Besides being American composers, and two of them coming into this world in the same year, Charles Ives, William Bolcom and John Corigliano have something else in common: they all enjoy mixing classical and popular music, as well as tonal and atonal passages, in a unique manner.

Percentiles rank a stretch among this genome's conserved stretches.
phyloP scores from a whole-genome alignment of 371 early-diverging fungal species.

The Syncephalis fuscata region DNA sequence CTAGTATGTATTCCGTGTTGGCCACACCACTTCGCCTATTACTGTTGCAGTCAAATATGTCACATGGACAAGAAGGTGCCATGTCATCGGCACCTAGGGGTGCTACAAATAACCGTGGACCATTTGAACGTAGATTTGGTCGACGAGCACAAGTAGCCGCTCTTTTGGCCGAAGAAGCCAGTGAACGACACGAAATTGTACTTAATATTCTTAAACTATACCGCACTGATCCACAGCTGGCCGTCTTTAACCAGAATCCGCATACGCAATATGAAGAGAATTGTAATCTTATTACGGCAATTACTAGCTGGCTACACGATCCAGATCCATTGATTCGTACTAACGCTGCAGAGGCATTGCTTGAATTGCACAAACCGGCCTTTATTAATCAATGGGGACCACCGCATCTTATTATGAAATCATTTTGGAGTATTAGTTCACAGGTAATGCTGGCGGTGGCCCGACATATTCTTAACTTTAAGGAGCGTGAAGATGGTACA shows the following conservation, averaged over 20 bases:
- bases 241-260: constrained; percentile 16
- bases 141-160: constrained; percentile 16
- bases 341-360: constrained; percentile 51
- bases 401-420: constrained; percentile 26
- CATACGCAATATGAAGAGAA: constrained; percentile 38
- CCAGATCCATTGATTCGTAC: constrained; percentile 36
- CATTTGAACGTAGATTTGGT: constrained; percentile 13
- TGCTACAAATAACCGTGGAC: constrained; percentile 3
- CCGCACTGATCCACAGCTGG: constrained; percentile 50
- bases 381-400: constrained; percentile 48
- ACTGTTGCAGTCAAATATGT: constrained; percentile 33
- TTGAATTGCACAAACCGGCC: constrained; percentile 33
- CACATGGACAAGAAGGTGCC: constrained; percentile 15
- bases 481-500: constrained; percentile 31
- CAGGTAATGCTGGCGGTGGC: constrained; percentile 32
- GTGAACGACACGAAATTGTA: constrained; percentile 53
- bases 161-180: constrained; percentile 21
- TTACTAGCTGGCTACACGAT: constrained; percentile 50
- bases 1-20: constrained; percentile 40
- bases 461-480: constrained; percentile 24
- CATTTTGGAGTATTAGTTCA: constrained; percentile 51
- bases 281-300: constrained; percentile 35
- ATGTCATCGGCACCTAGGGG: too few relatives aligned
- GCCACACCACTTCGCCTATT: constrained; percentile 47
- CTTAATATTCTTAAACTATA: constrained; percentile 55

Violinist Ching-Yi Lin maintains an active career, with notable performances and master classes at Vanderbilt University, Northwestern University, Louisiana State University, and internationally at the University of British Columbia, the Barratt Due Institute of Music in Norway, and the Shenyang and Xi’an Conservatories in China. During the summer months, Lin serves on the faculty at the Indiana University Summer String Academy and Western Kentucky University Summer String Institute; she has also served on the faculty of the Sommersymfoni I Kristiansand in Norway. In 2008, Lin was appointed Associate Instructor of Violin at Indiana University while also working as a teaching assistant to Mauricio Fuks. At the pre-college level, she has taught as an instructor for the Indiana University String Academy, working closely with her mentors Mimi Zweig and Brenda Brenner. In 2008, Lin acted as co-researcher, violin instructor and piano accompanist for the Fairview Project, designed to assess how underprivileged children can benefit academically and socially from learning to play the violin. She is actively engaged in presenting seminars at numerous conferences, including the national conference of the American String Teachers Association and the Kentucky and Tennessee Music Educators Association conferences. In 2013, Lin was presented with the prestigious Jefferson Award for Public Service in Washington, D.C., recognizing her work in bringing music into the lives of young people throughout her community. Lin earned her bachelor’s, master’s and doctoral degrees in violin performance at the Indiana University Jacobs School of Music, and also studied at the Vienna Conservatory. Her principal teachers include Mauricio Fuks, Boris Kuschnir, Fredell Lack and Nelli Shkolnikova. Currently she is Assistant Professor of Violin and Director of the Pre-College Strings Program at Western Kentucky University. She plays on a Jean-Baptiste Vuillaume violin, made in 1863. [ ]